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Volunteers, students plant at Jessica's House

Planting at Jessica's House to demonstrate stormwater management at demo rain garden


Students, volunteers take part planting native plants in new green stormwater demonstration garden at Jessica’s House Residential Hospice
About 50 students from Precious Blood Catholic School and several volunteers from Community Living South Huron work to protect water by planting rain garden plants at Jessica’s House Residential Hospice in Exeter on Wednesday, May 29, 2019

Volunteers from Community Living South Huron and about 50 kindergarten and Grade 8 students from Precious Blood Catholic School in Exeter planted 209 plants at a rain garden at Jessica’s House residential hospice in Exeter on Wednesday, May 29, 2019. This garden protects and improves water quality by capturing runoff from nearby parking lots, fields, and other surfaces. The work of Community Living volunteers and Precious Blood students made this garden an educational tool that shows green initiatives for stormwater management, according to Ausable Bayfield Conservation.

Rain gardens are shallow, sunken gardens designed to capture water running off of roofs, driveways, roads, and other surfaces during storms. Rain gardens are planted with a variety of native flowers, grasses and shrubs. Native plants occur naturally in a region. This makes them better suited to local growing conditions. It is the deep roots of these native plants, along with the soil of the rain garden, that help to filter fertilizer and other pollutants from stormwater runoff. “This planting of native species will act the same as a rain garden but it is a little different as we did not have to bring in sand, topsoil or mulch,” said Angela Van Niekerk, Wetland Specialist with Ausable Bayfield Conservation. 

Even before the addition of native plants, the existing drain at Jessica’s House has already collected and held water for a short period of time to allow water to infiltrate through the soils or outlets if it reaches a certain height. The native plants will add colour, pollinator habitat, filter nutrients from the water, and reduce the amount of water outletting to the storm sewers, according to Van Niekerk. “As stormwater travels across paved surfaces, it can pick up a variety of pollutants,” she said. “By diverting water away from storm drains and into rain gardens, we allow the plants and soil to filter out sediment and other pollutants.” These types of gardens play an important role in protecting water quality. They also provide habitat and add beauty to our local landscape, according to the Wetland Specialist.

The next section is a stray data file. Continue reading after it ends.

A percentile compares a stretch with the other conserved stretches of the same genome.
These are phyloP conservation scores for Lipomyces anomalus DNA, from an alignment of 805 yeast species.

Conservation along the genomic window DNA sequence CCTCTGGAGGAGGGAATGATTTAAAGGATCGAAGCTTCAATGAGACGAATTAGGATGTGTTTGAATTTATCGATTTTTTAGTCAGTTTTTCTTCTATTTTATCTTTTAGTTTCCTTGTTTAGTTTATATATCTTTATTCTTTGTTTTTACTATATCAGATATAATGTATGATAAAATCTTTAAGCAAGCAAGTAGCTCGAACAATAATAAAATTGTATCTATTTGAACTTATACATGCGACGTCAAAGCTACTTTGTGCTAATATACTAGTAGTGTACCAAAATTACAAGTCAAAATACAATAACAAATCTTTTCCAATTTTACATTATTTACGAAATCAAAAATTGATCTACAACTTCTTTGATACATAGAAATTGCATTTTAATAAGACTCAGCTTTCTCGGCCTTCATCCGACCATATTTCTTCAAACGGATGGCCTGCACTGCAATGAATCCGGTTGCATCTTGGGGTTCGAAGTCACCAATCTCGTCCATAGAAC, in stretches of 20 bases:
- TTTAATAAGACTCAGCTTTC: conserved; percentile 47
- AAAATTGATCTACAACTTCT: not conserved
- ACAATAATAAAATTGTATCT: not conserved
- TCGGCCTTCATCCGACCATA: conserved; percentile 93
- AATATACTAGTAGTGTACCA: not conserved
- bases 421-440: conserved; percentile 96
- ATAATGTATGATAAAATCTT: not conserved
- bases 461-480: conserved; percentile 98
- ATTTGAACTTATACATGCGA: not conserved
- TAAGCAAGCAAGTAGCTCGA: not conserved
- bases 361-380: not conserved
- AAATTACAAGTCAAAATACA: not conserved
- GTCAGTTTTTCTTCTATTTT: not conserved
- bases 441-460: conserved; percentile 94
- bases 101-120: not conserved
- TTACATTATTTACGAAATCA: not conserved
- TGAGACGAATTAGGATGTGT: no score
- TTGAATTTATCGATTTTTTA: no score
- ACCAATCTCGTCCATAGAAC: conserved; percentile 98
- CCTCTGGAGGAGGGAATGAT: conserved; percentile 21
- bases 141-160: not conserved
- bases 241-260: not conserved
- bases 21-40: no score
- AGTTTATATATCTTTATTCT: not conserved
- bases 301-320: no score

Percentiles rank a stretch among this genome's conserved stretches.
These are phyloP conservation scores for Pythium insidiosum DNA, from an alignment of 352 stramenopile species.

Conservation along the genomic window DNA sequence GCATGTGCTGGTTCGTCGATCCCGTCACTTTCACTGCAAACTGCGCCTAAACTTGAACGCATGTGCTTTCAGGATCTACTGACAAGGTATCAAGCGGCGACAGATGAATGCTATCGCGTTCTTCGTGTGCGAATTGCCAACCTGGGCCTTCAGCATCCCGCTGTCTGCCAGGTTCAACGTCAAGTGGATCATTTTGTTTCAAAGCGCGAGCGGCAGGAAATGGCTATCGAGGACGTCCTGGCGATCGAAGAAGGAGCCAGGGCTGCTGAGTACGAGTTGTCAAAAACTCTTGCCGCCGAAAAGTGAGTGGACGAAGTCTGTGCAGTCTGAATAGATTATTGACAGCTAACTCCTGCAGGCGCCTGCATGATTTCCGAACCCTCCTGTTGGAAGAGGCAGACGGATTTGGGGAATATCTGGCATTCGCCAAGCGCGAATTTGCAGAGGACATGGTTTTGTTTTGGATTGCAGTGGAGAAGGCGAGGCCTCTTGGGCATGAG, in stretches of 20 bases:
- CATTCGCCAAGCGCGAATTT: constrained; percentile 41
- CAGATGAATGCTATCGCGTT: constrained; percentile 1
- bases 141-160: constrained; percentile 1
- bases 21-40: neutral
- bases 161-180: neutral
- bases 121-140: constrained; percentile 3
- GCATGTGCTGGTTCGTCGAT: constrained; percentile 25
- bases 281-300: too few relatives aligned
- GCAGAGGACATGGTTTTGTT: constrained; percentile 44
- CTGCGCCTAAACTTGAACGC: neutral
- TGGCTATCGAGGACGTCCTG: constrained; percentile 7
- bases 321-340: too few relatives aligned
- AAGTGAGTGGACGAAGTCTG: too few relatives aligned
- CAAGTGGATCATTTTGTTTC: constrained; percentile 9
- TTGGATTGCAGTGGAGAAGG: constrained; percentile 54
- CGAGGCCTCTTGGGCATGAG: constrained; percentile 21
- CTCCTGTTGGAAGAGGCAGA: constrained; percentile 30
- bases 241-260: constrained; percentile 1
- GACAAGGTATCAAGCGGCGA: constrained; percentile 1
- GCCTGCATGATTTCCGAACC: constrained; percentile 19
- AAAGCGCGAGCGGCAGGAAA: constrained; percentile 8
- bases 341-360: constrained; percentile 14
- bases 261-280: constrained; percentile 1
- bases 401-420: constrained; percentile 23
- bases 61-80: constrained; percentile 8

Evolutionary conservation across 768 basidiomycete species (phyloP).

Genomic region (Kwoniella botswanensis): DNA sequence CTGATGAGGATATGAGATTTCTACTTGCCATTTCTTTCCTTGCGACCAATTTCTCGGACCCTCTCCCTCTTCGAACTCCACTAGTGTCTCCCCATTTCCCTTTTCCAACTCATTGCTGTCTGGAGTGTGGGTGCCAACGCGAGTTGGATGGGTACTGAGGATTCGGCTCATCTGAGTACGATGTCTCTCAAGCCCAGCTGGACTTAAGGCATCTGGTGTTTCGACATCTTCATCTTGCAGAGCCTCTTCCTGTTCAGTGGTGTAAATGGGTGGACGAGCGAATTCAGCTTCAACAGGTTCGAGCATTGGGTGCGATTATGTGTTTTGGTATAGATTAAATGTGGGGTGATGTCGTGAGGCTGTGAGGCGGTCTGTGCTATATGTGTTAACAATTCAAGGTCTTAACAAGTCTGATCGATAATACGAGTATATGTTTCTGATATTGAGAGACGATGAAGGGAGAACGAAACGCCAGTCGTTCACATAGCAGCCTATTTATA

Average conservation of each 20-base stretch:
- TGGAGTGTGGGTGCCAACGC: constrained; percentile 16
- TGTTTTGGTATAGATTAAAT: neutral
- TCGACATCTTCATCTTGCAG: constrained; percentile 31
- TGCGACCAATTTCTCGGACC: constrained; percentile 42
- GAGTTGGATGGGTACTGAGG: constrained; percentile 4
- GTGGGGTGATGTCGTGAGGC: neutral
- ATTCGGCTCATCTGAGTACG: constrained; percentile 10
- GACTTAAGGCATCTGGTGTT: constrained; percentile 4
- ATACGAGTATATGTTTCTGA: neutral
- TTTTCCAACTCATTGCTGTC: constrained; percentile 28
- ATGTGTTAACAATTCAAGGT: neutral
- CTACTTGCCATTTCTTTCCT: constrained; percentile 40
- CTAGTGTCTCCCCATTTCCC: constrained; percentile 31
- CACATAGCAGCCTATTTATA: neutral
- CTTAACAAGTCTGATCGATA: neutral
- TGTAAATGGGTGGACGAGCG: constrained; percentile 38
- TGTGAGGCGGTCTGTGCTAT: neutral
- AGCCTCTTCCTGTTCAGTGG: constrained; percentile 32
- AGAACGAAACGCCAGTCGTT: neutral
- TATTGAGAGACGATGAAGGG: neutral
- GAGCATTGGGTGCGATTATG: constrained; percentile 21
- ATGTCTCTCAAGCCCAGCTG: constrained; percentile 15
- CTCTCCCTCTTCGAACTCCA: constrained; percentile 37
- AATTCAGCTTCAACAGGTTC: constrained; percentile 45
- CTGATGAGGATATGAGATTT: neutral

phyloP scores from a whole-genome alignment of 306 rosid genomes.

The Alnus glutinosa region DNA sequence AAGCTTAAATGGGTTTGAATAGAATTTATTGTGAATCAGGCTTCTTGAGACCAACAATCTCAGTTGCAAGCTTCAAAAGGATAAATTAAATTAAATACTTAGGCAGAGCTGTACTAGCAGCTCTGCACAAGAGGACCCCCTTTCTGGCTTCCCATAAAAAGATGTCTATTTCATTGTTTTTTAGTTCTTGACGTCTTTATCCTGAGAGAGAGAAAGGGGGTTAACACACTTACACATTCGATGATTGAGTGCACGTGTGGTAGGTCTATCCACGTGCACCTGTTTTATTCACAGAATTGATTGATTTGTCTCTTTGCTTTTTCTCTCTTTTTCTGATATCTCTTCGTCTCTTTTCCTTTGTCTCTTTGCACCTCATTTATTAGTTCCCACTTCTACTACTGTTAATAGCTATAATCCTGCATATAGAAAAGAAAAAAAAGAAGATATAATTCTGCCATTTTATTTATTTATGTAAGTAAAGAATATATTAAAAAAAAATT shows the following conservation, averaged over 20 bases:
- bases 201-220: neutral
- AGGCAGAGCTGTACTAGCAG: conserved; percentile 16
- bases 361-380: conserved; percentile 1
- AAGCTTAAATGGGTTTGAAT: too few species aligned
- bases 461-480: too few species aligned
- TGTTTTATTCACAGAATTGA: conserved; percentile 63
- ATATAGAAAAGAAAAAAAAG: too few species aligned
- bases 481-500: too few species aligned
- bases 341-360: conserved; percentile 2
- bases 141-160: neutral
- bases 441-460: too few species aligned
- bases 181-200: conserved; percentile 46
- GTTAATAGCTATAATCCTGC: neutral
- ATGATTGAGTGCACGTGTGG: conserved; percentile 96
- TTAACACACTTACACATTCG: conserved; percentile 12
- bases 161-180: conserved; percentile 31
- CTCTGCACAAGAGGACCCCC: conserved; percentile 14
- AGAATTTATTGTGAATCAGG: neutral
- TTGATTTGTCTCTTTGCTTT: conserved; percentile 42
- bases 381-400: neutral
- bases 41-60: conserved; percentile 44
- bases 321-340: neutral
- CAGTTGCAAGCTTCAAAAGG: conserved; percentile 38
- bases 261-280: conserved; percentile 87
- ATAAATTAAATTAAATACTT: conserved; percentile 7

The May 29 planting educated students about green initiatives to better manage stormwater. Jessica’s House Residential Hospice; Ausable Bayfield Conservation Authority (ABCA); Community Living South Huron; and Precious Blood Catholic School in Exeter are working together on the project. Funding for the plants was provided by the local Urban and Rural Stormwater Improvements (URSI) project of Ausable Bayfield Conservation Foundation. This project has been made possible with funding support from the EcoAction Community Funding Program of the Government of Canada.

Jessica’s House is named in honour and memory of 22-year-old Jessica Hamather who lost her life in 2015 to an extremely rare cancer. This community hospice provides residential hospice and compassionate, medical, and emotional care and palliative support and other services for people with life-threatening illnesses. The hospice also provides bereavement support and other services for families of residents in care. To donate or to find out more visit:

To find out more about rain gardens, visit this web page at 


Volunteers from Community Living South Huron helped to create a demonstration green stormwater garden by helping to plant native species of plants at the new rain garden at Jessica's House residential hospice in Exeter. Shown in photo, from left to right. are: volunteer Steven Kennedy; conservation educator Denise Iszczuk, of Ausable Bayfield Conservation; volunteer Eloise Klungel; volunteer Roger Rammeloo; and Tammy Tilley, of Community Living South Huron. Also volunteering was Len Ryan.


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